If it is understood that God is the foremost Servant, then things will be understood as they ought to be understood. The servant must possess the skills that are needed in service. Such skills must be acquired. There are skills to be learnt. There are dispositions to put on, in addition to the right heart.
Moses needed a most able person to serve him and, in that way, advance the purposes of God. Joshua fitted in and God’s purposes were advanced, and the needs of Moses met. Can you imagine the disaster that Joshua would have caused to the interests of God, to Moses and to himself had he said, “l want to be a leader in my own right. I want to start my own thing. I, too, want to be the boss. I, too, want to have the last say in all matters”? He would have gone away. He would have started his own thing. To some extent, he would have been successful. However, the loss to God, to Moses and to himself would have been great beyond telling. He would have walked away from God’s perfect will and God’s perfect placement, into the will of Joshua and the placement of Joshua. How sad the end would have been!
Someone appointed by the Lord to be a very good second in command will receive God’s fullest blessings as he serves from that position. He will manifest great potential as long as he stays there. If he moves away, out of selfish ambition, he will suffer severe loss.
There are different positions of leadership. There is the position of commander or leader, and there is the position of manager. Provided the manager remains in the managerial position, all will be alright. If, however, he moves away from that position, he will soon get into difficulty.
Moses was a great leader. He had an unusual relationship with God. He spoke face to face with God. However, when it came to warfare, he fought the battle before God in prayer, whereas Joshua fought the battle before man. This was alright while there were few battles to fight, and there was abundant need for revelation. Thus Moses, with his unusual spirituality and unusual relationship to God, was the right leader. God ordained it so and each fitted in with joy.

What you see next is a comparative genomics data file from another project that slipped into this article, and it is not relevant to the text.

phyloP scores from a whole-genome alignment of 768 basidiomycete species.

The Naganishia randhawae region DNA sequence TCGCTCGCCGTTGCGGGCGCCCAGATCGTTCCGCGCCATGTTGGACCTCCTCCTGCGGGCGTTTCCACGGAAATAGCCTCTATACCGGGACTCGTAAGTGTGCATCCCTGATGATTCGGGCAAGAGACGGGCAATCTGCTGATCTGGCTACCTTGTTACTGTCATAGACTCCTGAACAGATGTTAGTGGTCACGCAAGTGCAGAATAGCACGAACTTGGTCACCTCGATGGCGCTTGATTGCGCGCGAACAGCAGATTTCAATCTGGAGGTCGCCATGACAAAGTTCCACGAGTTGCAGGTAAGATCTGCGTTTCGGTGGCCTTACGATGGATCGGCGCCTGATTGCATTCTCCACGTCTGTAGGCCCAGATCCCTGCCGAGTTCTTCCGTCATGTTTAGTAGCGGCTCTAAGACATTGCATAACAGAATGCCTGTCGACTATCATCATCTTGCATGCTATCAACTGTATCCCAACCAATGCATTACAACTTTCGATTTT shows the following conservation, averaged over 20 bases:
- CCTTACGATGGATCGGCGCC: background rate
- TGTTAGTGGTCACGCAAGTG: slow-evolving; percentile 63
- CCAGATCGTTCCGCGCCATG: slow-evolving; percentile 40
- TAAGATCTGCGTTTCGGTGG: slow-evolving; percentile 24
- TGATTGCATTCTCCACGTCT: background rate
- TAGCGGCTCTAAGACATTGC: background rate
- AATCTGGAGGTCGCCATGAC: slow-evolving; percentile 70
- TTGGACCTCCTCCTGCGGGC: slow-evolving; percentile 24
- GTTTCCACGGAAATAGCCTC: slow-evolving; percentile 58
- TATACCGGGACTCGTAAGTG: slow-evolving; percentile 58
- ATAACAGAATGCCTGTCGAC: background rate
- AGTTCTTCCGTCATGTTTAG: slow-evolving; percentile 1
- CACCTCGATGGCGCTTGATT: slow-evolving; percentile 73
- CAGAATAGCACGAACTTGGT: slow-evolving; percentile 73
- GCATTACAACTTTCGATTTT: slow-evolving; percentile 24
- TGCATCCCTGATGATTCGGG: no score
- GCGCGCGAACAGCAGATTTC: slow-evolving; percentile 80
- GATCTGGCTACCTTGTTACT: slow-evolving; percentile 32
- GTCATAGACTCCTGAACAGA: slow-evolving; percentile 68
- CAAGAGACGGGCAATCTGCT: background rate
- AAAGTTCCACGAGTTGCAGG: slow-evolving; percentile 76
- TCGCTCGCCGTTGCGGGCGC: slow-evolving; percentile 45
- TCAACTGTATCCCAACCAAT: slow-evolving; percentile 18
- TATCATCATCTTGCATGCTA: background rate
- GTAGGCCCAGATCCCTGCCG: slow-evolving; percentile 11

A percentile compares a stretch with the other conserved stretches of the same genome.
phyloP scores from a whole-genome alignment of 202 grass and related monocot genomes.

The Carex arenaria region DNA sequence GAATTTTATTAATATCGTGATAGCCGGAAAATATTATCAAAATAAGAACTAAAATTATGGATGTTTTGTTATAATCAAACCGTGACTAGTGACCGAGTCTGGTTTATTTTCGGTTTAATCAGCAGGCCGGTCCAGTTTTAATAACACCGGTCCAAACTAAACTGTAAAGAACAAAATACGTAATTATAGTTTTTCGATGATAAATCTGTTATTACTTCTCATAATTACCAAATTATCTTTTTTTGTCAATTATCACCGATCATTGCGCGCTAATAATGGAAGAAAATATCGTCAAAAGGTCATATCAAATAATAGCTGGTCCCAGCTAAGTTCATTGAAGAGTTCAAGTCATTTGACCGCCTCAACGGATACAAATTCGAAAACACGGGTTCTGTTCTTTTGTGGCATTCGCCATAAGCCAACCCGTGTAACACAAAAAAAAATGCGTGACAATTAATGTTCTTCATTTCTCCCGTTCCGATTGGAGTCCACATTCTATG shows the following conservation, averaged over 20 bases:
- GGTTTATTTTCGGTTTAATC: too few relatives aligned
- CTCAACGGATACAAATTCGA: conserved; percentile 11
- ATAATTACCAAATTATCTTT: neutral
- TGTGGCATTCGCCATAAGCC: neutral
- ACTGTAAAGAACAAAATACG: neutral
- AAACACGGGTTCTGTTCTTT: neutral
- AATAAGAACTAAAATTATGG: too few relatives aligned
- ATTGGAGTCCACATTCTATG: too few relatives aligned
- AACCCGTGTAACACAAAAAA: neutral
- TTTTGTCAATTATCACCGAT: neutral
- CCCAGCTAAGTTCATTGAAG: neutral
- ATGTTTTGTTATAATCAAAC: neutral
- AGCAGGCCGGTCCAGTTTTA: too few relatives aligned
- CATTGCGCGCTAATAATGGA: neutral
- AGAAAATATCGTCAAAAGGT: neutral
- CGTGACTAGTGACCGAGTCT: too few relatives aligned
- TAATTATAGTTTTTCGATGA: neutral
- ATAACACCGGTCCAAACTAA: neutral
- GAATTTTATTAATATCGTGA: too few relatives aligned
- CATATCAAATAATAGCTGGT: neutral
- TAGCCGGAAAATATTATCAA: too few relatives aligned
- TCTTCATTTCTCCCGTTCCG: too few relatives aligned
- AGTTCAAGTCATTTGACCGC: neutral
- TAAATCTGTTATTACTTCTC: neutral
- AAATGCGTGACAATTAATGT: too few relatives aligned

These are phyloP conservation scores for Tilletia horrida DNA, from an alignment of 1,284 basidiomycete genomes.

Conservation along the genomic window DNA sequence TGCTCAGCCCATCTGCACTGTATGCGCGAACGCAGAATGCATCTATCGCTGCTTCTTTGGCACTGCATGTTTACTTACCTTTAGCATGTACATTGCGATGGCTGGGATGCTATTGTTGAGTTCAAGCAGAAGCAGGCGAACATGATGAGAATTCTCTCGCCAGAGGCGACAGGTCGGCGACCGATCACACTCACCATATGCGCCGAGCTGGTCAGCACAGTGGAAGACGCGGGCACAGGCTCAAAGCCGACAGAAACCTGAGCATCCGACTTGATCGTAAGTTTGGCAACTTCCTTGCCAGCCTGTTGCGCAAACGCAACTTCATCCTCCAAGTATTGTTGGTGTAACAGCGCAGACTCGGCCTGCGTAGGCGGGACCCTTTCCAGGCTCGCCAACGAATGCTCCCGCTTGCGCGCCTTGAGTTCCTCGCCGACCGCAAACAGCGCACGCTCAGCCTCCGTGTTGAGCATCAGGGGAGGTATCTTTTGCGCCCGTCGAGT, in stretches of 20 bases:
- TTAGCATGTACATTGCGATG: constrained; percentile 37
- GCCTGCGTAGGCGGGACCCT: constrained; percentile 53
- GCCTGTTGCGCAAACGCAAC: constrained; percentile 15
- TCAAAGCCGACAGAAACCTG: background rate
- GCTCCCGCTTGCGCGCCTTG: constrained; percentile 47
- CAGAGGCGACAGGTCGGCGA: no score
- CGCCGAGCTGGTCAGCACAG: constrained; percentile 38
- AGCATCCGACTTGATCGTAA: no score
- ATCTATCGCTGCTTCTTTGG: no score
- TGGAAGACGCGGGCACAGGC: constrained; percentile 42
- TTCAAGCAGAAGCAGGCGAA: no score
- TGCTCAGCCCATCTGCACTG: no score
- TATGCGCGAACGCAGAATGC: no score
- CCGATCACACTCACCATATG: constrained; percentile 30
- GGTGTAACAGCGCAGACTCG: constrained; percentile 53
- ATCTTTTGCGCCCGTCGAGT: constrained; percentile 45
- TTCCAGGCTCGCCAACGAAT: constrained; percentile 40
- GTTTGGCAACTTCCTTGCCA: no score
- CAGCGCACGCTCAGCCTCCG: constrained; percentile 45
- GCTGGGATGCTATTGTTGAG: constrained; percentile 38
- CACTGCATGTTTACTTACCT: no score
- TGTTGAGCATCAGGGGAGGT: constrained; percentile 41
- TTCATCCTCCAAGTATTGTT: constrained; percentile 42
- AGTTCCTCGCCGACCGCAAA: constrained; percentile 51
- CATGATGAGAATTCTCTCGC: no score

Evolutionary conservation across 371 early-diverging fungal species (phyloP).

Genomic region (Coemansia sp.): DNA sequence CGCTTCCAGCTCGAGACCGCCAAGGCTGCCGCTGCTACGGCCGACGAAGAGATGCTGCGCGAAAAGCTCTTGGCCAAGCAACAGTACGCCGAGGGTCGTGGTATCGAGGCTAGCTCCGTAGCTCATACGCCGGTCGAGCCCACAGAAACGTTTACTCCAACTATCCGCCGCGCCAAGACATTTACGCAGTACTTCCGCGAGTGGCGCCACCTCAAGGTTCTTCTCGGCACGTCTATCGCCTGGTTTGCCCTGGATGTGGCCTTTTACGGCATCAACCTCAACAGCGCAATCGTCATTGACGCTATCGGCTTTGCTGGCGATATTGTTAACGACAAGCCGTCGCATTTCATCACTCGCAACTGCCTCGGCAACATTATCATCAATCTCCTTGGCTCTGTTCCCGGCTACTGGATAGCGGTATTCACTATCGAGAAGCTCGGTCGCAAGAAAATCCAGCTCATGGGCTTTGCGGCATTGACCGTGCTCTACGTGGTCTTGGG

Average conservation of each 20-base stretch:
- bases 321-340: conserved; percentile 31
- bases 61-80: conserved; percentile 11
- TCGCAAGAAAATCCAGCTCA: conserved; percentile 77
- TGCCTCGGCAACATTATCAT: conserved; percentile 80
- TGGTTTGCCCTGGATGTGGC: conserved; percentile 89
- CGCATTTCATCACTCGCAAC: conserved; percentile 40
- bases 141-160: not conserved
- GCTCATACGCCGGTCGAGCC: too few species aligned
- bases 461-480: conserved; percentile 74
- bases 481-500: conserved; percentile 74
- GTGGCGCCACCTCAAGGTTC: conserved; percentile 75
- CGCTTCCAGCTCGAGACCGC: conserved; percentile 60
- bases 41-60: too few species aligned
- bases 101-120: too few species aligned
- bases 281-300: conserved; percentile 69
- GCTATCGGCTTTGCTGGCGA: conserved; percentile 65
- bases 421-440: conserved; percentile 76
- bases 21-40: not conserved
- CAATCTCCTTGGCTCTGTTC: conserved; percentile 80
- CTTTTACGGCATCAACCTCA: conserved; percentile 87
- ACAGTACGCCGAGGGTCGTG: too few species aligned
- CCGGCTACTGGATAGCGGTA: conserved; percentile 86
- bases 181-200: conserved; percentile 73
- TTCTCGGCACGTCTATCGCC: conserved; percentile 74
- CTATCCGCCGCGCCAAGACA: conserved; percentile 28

In the land of Canaan, things were to be different. It was to be war, war and war.
In that situation, the number one person needed had to be a man of war, and Joshua became the number one person. He did not possess Moses’ relationship with God and, to help him to find out things from God, he was told to use the Urim. The Bible says,
“So the Lord said to Moses, `Take Joshua son of Nun, a man in whom is the Spirit, and lay your hand on him. Make him stand before Eleazar the priest and the entire assembly and commission him in their presence. Give him some of your authority so that the whole Israelite community will obey him. He is to stand before Eleazar the priest, who will obtain decisions for him by enquiring of the Urim before the Lord’” (Numbers 27:18-21).
Moses obtained things directly from the Lord. Joshua had to obtain them through Eleazar, who would enquire things of the Urim before the Lord!
Do you see the difference between the two men? Do you see the roles they were framed for? Do you see that Joshua could not have come before Moses?
Have you moved away from the Lord’s will for your life, because you want to be independent? Have you calculated what it will cost you? You may complain about your leader, but are you sure that you are not motivated by some selfish ambition to have your own
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Have you ever really served the person from whom you want to tear yourself, or from whom you have torn yourself? Be careful. Pride goes before a fall. You may be gazing at his faults, but have you thought about how obvious your faults will be when you take his position or occupy a position like his? Had you not better give up your rebellion and love of independence, and get back to being the servant that you were meant to be?